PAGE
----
Like anything involving business, a blog should be part of an overall web-based business strategy. It should serve a purpose and that purpose should be clearly defined and understood. Moreover, if a business decides to blog, they should learn a bit about how to best use engage the blogosphere.

Lee Goff from GetUWired asked the question a while back, do you need a blog? He wrote:

Many small businesses are finding that a business blog is the best way to both establish a web presence and disseminate information to clients, customers and employees. …The best small business marketing blog allows a company to handle all kinds of dynamic information exchange internally and with the public.

Now his writing is a little dry for my taste – and he never really answers the question – but it did get me thinking…why do small businesses and service-oriented professionals need to be blogging? What do they gain? And what are they missing out on if they don’t blog?

Reader Interactions


  1. Doug Karr says

    I just posted on corporate blogging strategies, but I think the same reasons apply to small businesses:

    1. Provides the company and their employees exposure as thought leaders in their industry.
    2. Improves the visibility of the company. In fact, according to some statistics, 87% of some visits to company websites make it there through blogs.
    3. Provides your employees, clients, and prospects with a human face to your company.
    4. It leverages the blogosphere and search engine technologies to improve your company’s findability on the Internet.

    Full Post

  2. Chris M says

    Small-business & service oriented professionals need to be blogging because, like your post mentions, it give them a web presence. More to the point, though, it forces them to stay engaged with the internet facet of their promotion, something that they might otherwise get distracted from. After all, a blog keeps them online on an almost daily basis.

    What they are gaining aside from that presence is a slew of public/customer-relations benefits. As you well know, Dawud, they are engaging the marketplace, instead of waiting for it to come to them.

    What they are missing out is letting know others that they exist. Consumers are migrating further and further away from resources like the Yellow Pages with every passing generation. If you’re not online, you don’t exist. A blog is way to not only get online, but actually stay there in a very proactive way. In a word, they are missing out on the future of their business — both gaining new clients, and retaining current ones.

    Sometimes, however, I can’t help but wonder if maybe blogging is another Pandora’s box. It’s like if you’re the first in your industry to advertise, there are gains. If you are second, third, and fourth, however, there are only losses if you don’t. Now that blogging is part and parcel of marketing (because online marketing is part and parcel of marketing), I kind of see it as a necessary undertaking.

    I wouldn’t be surprised if blogs join the ranks of standard website features much like contact and FAQ pages.

  3. Dawud Miracle says

    Chris M,

    In my opinion…you’re on it. Anyone with a small business or who is providing a service that isn’t blogging is missing an enourmous opporunity to grow their business. All your points about engaging their target audience, I agree with.

    I go further in my post, One ‘Real’ Reaons Small Business Owners Should Be Blogging, by saying that blogging can help them refine how they write and speak about their business to their audience. This is often a weak point in business owners and the blog provides a perfect avenue to help.

    Chris, how have you used your blog to market your business effectively?


    Great to see you back, first. Thanks for your comment. I read your post and all your points make sense for all sizes of business. Getting traffic to your site is one of the major reasons to blog for any business.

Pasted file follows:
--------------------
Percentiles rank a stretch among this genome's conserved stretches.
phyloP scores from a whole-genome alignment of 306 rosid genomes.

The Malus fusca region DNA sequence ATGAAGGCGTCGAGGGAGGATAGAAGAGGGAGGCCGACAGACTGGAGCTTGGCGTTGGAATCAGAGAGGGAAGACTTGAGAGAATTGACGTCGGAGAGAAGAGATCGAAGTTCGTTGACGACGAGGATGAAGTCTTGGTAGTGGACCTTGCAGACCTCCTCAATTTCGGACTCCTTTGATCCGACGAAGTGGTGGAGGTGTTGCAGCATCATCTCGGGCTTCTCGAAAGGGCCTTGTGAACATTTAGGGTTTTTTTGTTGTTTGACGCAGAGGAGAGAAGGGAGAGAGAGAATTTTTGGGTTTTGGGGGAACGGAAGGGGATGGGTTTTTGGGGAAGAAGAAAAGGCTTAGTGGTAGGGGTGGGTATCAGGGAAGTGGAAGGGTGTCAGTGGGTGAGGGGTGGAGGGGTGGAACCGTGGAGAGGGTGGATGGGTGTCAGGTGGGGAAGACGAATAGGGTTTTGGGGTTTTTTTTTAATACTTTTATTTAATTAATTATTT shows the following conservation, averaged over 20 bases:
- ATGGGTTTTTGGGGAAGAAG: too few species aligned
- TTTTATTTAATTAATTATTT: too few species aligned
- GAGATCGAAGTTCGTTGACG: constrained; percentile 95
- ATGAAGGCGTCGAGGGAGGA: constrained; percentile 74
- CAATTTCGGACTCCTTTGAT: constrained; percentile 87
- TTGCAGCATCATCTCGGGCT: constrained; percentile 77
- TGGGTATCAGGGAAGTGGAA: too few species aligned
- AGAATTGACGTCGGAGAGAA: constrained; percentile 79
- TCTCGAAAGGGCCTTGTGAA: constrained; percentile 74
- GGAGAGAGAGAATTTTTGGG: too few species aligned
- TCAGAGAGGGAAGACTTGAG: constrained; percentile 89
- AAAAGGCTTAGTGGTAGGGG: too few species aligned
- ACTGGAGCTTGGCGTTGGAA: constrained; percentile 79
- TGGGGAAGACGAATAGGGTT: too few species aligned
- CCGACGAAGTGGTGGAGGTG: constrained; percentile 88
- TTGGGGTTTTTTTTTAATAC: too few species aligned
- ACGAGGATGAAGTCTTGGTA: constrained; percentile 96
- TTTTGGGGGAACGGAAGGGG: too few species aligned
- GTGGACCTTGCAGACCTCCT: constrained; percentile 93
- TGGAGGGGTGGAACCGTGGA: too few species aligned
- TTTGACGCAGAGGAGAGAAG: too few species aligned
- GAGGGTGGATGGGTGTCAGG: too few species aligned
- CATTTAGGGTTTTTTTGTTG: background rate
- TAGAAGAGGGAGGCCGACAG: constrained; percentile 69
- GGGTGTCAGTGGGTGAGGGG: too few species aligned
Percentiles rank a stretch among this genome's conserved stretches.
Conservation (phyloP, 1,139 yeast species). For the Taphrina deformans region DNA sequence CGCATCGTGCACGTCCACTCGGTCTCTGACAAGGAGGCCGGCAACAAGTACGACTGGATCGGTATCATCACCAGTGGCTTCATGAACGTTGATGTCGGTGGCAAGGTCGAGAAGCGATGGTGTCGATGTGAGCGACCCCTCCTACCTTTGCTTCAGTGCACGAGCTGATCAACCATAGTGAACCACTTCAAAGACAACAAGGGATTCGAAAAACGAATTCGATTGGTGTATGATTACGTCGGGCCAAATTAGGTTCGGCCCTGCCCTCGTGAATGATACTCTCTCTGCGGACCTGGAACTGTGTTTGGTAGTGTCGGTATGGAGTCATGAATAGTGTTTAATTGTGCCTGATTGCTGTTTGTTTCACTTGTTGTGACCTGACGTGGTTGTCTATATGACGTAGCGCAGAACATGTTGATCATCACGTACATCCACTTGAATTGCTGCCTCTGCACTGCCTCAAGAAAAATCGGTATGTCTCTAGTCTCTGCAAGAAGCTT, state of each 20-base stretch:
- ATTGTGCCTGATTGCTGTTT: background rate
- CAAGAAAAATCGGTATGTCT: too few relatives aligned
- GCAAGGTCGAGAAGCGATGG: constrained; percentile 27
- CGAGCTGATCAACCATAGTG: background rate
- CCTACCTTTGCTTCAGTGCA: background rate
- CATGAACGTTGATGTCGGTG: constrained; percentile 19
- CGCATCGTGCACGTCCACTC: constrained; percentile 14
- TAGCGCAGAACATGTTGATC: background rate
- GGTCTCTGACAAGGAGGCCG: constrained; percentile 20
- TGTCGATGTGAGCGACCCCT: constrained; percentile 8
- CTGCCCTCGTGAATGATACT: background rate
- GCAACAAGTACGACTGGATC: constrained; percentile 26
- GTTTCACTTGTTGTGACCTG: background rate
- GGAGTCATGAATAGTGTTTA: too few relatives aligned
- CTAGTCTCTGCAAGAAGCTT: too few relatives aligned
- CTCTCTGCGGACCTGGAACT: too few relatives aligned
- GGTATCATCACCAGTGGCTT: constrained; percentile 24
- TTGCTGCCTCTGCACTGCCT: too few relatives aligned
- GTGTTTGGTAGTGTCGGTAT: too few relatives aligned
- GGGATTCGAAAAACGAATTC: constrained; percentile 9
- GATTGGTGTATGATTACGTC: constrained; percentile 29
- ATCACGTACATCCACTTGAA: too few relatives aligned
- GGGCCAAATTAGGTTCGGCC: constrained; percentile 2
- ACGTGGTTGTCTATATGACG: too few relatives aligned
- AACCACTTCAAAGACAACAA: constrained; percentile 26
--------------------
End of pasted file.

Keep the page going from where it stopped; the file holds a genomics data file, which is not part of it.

What’s the biggest hurdle you face when you talk to business owners when talking to them about blogging?

    Karin H.,

    Yeah, I understand. I see blogs as a method, not a result. What I do is solve small business problems using all the tools at hand. Blogs play a major role in finding good, solid, sustainable solutions. Yet, they must be part of a business solution.

    How is your blog helping solve your business problems?

  4. Karin Karin H. says

    Hi Dawud

    Just noticed link to Liz is broken:
    Taking Your Blogging To The Next Level
    (Hope this works)

    As for your last question, only thing I would be careful of is not to ‘over do’ it (as in not to aks – or keep asking – questions just for the sake of. But I’m not worried you’ll dot that easily).

  5. Anonymous says

    Hi all

    Dawud, another interesting post. Agree mostly with Chris M, only can’t get my head around his last remarks: onky if you’re first in your industry you gain, if you second you loose by not doing?

    IMHO blogs, as with all profitable marketing tools, used properly always give a gain, no matter how ‘late’ your on the ball.

    As small business we use our FAQ blog right beside our website. It works two-ways:
    a) it enables us to easily ‘send out’ news on new products or trade-news, specila products, special projects we’re engaged in
    b) enables potential customers in an easy way to ask more info and also read how we always answer (quickly) the questions and even turn some of the questions into new posts. The blog ‘shows’ our customers we respect them, giving them info (free) and deliberately ‘searching’ for their input.

  6. Karin Karin H. says

    branding 😉

    Funny you should ask, Dawud Miracle, we were just talking at Liz dot com about this:

    Item 4 on her manifesto list made me realise I’m not doing all I should do with my blog to make it part of the whole marketing strategy: forgot to define a vision for each of them.

    (BTW, realy start to like the way you end almost every reaction to a comment with a new question, keeps it an ongoing conversation which ultimo could even result in various different follow-up posts. Good thinking!)

  7. Dawud Miracle says

    Karin H. H,

    I’m heading right over there. Liz is wise, I would listen to her.

    And thanks on your BTW… I’m not in this blogging thing just to grow some huge blog traffic and make by business successful. I want to create relationships. And I want my blog to be a place where people can freely interact with me and with each other. I don’t worry about ‘sales.’ I think about creating community.

    Have any ideas how I could do it better?

  8. Chris M says

    Well, I’ve used blog to market small business in two ways:

    (1) I’ve used it to help my employers bring in affiliates. Affiliate subscriptions had plateaued, so they hired me to market them, and I took the social media path — starting off with a blog. Affiliate subscriptions are up, and I’m only getting started with social media. When affiliates see that you openly share your knowledge and expertise, and aren’t scared to laud the competition, they’re willing to give you a shot.